Even if you aren’t technically minded, it’s a fascinating introduction to battleship mechanics. If you lean toward more artistic stimulation, there’s plenty of sailor art painted throughout the ship to admire.
Hike Diamond Head
For one of the best views of the Honolulu skyline and Waikiki coast, hit the trail at Diamond Head State Monument. Open from 6 a.m. to 6 p.m., go early to beat the crowds.
The hike takes you through switchbacks with a variety of commanding views and tunnels. Your lungs will get their best workout from several steep staircases along the way. The hike up is just shy of a mile with an elevation gain of 560 feet – a relatively easy climb for such a big payoff.
Because of the crater’s shape resembling the forehead of an ahi fish, its Hawaiian name is Le’ahi. It became known as Diamond Head by Western explorers when they thought its rocks held diamonds, which were actually calcite crystals.
The federal government built the trail leading to the summit in 1908 as part of its costal defense of Oahu. A fire control station tops the crater and used to house instruments and plotting rooms to direct artillery fire.
At the time, the fortification was considered an engineering marvel. Now, millions of tourists marvel at the depth of the island’s beauty from its scenic summit.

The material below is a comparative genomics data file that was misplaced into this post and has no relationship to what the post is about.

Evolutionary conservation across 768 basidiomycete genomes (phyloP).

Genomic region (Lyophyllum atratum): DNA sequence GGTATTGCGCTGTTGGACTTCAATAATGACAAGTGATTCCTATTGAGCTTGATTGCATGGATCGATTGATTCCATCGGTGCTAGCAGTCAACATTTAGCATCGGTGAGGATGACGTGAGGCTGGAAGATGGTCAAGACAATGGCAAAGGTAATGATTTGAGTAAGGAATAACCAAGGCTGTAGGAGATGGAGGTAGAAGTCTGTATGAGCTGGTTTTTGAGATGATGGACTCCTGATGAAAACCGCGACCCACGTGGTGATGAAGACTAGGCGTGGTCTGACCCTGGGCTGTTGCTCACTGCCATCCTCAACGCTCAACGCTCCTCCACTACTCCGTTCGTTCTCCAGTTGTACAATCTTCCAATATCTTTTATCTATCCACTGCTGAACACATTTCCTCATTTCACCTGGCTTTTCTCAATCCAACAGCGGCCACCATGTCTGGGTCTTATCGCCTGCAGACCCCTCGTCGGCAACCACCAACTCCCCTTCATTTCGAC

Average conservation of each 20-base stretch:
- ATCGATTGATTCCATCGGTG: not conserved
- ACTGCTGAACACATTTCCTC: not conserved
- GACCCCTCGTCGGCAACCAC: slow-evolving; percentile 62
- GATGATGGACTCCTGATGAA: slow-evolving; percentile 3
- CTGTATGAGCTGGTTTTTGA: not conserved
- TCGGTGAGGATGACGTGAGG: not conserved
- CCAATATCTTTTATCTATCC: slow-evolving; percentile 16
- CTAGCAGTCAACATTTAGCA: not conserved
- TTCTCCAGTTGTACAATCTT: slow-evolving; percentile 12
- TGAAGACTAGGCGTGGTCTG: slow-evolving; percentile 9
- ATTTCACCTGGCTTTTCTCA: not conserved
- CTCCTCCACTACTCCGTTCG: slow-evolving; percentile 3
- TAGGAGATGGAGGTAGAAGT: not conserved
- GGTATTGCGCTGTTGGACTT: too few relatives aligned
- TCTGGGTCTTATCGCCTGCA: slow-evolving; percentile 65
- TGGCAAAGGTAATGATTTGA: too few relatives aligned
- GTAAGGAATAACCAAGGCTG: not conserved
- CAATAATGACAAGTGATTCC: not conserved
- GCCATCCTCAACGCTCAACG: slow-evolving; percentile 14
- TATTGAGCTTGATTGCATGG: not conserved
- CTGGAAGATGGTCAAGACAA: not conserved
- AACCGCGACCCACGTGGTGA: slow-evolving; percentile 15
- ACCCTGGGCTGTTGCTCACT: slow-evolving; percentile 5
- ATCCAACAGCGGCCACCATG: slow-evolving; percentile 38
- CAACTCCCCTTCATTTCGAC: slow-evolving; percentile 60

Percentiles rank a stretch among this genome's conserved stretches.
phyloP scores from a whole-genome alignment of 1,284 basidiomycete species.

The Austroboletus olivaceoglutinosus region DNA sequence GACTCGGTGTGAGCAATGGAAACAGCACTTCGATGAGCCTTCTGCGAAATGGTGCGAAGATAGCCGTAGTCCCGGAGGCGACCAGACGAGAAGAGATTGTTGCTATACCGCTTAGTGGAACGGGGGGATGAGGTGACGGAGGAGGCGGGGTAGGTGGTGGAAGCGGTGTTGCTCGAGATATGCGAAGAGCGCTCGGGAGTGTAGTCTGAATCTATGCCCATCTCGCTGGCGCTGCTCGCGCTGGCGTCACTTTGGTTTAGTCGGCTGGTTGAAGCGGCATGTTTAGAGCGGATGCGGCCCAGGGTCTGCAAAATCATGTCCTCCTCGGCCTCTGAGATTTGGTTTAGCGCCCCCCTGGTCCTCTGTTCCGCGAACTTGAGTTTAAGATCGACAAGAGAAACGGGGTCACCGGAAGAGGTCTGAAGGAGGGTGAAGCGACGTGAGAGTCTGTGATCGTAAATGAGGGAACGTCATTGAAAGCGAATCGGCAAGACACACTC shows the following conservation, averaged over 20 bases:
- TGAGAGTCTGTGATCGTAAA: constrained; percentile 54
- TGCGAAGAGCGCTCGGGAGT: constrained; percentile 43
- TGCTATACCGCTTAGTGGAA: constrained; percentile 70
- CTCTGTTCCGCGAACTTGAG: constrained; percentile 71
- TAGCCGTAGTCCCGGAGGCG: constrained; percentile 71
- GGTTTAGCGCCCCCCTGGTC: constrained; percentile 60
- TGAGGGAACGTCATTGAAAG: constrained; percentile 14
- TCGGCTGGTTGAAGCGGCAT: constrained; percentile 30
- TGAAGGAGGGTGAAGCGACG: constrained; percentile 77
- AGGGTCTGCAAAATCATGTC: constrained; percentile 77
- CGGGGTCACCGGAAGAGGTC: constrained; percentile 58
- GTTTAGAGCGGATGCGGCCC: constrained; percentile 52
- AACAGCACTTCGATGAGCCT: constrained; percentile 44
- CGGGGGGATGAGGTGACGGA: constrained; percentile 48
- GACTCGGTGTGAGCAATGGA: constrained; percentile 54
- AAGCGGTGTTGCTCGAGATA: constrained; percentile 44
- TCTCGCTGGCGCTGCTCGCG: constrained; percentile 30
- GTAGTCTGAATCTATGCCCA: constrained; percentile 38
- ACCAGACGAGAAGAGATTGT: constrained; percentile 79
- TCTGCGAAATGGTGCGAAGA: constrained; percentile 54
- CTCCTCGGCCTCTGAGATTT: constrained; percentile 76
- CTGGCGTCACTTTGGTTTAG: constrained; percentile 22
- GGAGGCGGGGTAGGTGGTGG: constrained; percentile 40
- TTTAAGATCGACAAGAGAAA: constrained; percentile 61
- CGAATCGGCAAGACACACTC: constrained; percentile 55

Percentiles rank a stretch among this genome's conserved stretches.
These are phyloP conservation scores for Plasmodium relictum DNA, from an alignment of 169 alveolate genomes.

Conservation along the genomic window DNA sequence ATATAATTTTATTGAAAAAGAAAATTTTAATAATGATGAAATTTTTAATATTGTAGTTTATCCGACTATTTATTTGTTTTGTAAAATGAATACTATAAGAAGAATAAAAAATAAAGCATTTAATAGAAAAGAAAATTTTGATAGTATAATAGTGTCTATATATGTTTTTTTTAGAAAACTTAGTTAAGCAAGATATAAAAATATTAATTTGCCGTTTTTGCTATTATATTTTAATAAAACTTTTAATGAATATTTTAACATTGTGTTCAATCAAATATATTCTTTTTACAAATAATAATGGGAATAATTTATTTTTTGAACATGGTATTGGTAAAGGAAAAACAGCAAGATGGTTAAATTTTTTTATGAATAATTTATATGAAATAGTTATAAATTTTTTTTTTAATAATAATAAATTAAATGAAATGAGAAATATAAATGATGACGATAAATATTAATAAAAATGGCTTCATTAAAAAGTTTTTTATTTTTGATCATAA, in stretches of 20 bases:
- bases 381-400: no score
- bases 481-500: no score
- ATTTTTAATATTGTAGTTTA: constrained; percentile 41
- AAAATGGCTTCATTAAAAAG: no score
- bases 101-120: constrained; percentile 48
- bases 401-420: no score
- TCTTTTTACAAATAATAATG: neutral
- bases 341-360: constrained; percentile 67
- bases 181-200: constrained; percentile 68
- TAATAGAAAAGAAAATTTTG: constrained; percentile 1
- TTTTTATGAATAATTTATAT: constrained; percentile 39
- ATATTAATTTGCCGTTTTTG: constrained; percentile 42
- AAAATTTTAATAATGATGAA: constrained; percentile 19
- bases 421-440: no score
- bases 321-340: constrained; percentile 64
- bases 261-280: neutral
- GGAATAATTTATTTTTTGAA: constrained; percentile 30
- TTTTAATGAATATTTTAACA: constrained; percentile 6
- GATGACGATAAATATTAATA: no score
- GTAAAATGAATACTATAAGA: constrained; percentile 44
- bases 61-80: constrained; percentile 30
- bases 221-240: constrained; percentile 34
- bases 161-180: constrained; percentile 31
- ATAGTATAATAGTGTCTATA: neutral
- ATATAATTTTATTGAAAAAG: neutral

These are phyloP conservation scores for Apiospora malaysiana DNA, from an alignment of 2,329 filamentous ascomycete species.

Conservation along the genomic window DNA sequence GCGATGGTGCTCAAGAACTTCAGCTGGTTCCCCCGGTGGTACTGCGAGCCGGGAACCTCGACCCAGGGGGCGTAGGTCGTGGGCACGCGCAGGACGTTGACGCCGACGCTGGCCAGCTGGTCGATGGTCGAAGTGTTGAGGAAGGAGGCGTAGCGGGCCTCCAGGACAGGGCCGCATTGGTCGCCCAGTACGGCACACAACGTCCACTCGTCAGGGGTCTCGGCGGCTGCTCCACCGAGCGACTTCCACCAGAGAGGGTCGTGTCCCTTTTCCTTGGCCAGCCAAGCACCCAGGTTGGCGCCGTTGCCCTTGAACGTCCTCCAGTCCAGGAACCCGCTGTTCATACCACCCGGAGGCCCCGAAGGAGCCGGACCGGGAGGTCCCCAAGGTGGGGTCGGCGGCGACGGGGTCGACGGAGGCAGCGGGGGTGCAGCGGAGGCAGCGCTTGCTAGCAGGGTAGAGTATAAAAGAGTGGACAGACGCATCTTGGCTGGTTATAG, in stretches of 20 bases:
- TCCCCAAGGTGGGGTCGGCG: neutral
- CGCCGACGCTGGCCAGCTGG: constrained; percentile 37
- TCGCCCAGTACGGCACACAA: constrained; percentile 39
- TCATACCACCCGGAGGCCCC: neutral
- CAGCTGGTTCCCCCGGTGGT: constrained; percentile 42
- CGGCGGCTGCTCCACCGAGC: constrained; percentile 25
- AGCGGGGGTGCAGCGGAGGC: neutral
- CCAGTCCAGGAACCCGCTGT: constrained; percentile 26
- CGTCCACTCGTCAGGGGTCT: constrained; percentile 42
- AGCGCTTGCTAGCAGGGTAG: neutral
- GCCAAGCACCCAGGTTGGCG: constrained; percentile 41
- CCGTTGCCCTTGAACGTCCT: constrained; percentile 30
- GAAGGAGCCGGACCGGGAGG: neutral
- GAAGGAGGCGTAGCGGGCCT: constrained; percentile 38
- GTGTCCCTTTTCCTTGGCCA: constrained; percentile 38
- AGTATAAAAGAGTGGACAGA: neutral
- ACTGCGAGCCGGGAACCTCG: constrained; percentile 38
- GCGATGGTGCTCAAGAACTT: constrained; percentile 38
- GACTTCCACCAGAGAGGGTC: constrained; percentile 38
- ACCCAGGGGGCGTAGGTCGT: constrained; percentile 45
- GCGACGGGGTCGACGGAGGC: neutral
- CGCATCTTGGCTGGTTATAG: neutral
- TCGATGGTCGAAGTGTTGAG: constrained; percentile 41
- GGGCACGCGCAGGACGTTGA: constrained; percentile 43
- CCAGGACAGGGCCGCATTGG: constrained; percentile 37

Savor the sweet papaya
When you’re in Hawaii, eat papaya. Pineapples are great here, but the sweet juiciness of a papaya is unbeatable.
There’s nothing like digging into a sweet papaya half drenched in lime juice. That’s exactly what I did for every breakfast during our stay on the islands.
Dine at Alan Wong’s
We ate several fine meals during our stay in Honolulu, but dinner at Alan Wong’s topped them all.
Our waiter told us the restaurant’s “classics” tasting menu covered many award-winning dishes featured on popular TV shows. Sold.
Some of our favorite courses included the chopped ahi sashimi and avocado salsa stack, ginger-crusted monchong, sickle pomfret (a mouthful in name and taste) and a dessert of sorbet resting in a chocolate shell resembling a coconut. Unfortunately, in my excitement to taste it, I forgot to take a photo before disassembling it.
You will not be short of dining options in Honolulu. Other honorable mentions for dinner included Michel’s, which includes a beautiful ocean view if you time your meal at sunset, and La Mer at Halekulani where we stayed.
Stay at Halekulani
You can’t go wrong booking your stay at Halekulani (pronounced haw-lay-koo-law-knee). The rooms are modern and comfortable, the mai tai cocktails are powerfully good and the staff is among the best anywhere.
The hotel's only downside is the limited beach adjacent to its property. Instead, make good use of its beautiful pool area and restaurants lining Waikiki.
I’m happy to report that by the time our stay ended we could pronounce the name of the hotel with confidence.
Learning the pronunciation of Hawaiian names continues to challenge us. Sounds like a good reason to return.
What should we put on our to-do list for our next Hawaiian adventure?